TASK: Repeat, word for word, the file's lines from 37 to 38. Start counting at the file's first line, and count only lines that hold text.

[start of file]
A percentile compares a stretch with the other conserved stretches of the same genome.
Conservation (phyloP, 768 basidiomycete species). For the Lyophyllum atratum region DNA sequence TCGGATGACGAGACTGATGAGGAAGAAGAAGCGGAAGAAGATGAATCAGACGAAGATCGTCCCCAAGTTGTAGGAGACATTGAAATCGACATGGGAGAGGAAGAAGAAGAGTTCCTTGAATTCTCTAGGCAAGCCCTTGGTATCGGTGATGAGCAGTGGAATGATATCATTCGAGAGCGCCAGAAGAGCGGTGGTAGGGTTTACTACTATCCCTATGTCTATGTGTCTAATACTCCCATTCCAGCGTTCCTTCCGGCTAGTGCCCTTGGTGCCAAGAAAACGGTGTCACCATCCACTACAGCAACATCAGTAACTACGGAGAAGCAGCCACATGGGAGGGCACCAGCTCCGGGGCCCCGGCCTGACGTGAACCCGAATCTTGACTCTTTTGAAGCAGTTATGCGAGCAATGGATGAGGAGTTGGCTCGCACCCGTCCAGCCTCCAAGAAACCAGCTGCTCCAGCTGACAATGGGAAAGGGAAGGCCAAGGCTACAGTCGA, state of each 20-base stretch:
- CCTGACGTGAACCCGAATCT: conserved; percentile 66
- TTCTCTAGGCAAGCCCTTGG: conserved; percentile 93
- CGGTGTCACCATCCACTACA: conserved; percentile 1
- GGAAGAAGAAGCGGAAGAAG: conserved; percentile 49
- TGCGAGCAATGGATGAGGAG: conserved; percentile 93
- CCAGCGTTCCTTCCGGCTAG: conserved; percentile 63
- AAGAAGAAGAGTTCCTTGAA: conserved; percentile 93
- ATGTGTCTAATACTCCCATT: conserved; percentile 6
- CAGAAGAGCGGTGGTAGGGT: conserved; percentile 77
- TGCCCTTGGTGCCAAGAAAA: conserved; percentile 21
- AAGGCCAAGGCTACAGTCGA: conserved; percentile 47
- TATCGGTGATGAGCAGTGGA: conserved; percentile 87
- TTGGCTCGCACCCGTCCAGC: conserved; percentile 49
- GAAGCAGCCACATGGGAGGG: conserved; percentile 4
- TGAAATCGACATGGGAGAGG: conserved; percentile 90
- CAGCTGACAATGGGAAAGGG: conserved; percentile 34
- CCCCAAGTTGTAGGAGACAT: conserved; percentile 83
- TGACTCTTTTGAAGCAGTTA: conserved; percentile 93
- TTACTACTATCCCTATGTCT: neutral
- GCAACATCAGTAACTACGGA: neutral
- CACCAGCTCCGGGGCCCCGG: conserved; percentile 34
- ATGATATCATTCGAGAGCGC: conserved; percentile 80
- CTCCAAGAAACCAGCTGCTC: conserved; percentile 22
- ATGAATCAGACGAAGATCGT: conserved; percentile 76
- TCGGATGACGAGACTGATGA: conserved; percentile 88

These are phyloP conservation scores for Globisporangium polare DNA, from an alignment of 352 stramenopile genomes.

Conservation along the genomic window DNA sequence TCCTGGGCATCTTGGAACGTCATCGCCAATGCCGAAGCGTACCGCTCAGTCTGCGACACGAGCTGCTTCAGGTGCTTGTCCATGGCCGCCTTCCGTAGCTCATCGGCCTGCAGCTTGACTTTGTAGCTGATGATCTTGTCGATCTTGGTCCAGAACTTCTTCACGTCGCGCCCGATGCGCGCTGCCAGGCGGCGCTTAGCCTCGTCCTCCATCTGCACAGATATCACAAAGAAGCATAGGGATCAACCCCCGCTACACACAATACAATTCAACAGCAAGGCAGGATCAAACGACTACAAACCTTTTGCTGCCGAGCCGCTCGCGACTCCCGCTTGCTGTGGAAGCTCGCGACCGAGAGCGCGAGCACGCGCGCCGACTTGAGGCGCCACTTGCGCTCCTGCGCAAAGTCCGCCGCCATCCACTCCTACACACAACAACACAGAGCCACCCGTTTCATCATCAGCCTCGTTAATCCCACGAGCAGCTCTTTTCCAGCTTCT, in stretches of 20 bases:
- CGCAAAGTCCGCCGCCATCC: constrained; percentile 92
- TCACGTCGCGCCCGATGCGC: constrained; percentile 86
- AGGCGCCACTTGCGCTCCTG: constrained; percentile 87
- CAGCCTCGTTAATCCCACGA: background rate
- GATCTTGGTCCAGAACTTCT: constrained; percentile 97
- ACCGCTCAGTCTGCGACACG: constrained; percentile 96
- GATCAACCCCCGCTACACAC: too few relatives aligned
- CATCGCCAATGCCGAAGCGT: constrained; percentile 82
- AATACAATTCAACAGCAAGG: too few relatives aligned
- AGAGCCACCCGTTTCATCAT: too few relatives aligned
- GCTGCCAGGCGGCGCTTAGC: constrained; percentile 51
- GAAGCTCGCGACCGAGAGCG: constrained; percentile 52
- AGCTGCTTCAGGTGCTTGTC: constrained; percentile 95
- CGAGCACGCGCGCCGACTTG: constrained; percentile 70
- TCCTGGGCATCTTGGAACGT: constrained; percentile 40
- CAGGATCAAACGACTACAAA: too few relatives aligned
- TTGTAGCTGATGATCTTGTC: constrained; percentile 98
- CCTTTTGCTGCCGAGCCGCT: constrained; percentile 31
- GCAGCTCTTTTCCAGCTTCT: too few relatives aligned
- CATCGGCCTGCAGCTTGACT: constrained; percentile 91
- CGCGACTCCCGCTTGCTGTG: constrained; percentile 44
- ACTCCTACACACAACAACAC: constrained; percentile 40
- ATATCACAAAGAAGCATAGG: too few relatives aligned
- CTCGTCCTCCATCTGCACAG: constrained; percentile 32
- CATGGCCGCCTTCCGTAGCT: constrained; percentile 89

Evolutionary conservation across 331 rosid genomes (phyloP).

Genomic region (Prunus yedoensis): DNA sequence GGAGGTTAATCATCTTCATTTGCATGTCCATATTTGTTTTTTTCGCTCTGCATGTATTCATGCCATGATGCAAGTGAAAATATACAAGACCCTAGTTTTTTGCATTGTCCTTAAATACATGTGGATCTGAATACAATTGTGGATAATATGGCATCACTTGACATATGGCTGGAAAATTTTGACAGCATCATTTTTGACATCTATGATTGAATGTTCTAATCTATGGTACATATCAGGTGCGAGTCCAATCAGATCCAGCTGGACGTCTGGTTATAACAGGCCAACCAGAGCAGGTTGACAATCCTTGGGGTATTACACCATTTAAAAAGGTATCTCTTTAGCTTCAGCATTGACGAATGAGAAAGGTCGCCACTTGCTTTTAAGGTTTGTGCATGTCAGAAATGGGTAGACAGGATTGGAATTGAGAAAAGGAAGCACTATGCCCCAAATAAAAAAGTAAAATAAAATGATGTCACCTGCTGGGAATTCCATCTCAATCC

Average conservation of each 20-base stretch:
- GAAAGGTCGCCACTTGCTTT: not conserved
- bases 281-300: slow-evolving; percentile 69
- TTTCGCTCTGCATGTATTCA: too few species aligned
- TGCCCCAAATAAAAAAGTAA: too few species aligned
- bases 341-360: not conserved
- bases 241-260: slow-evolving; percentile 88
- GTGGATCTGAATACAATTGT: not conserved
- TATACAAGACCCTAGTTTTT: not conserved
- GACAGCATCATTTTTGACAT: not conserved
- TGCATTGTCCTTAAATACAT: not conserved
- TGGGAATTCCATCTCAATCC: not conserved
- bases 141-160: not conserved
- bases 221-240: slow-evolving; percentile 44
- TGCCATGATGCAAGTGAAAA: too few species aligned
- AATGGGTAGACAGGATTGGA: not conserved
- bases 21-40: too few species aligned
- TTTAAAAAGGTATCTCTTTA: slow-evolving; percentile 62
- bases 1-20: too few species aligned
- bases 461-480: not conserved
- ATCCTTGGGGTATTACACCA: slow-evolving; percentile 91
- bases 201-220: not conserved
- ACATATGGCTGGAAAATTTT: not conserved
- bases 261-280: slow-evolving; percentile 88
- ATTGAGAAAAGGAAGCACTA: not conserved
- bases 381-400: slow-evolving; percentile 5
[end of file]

- CATCGCCAATGCCGAAGCGT: constrained; percentile 82
- AATACAATTCAACAGCAAGG: too few relatives aligned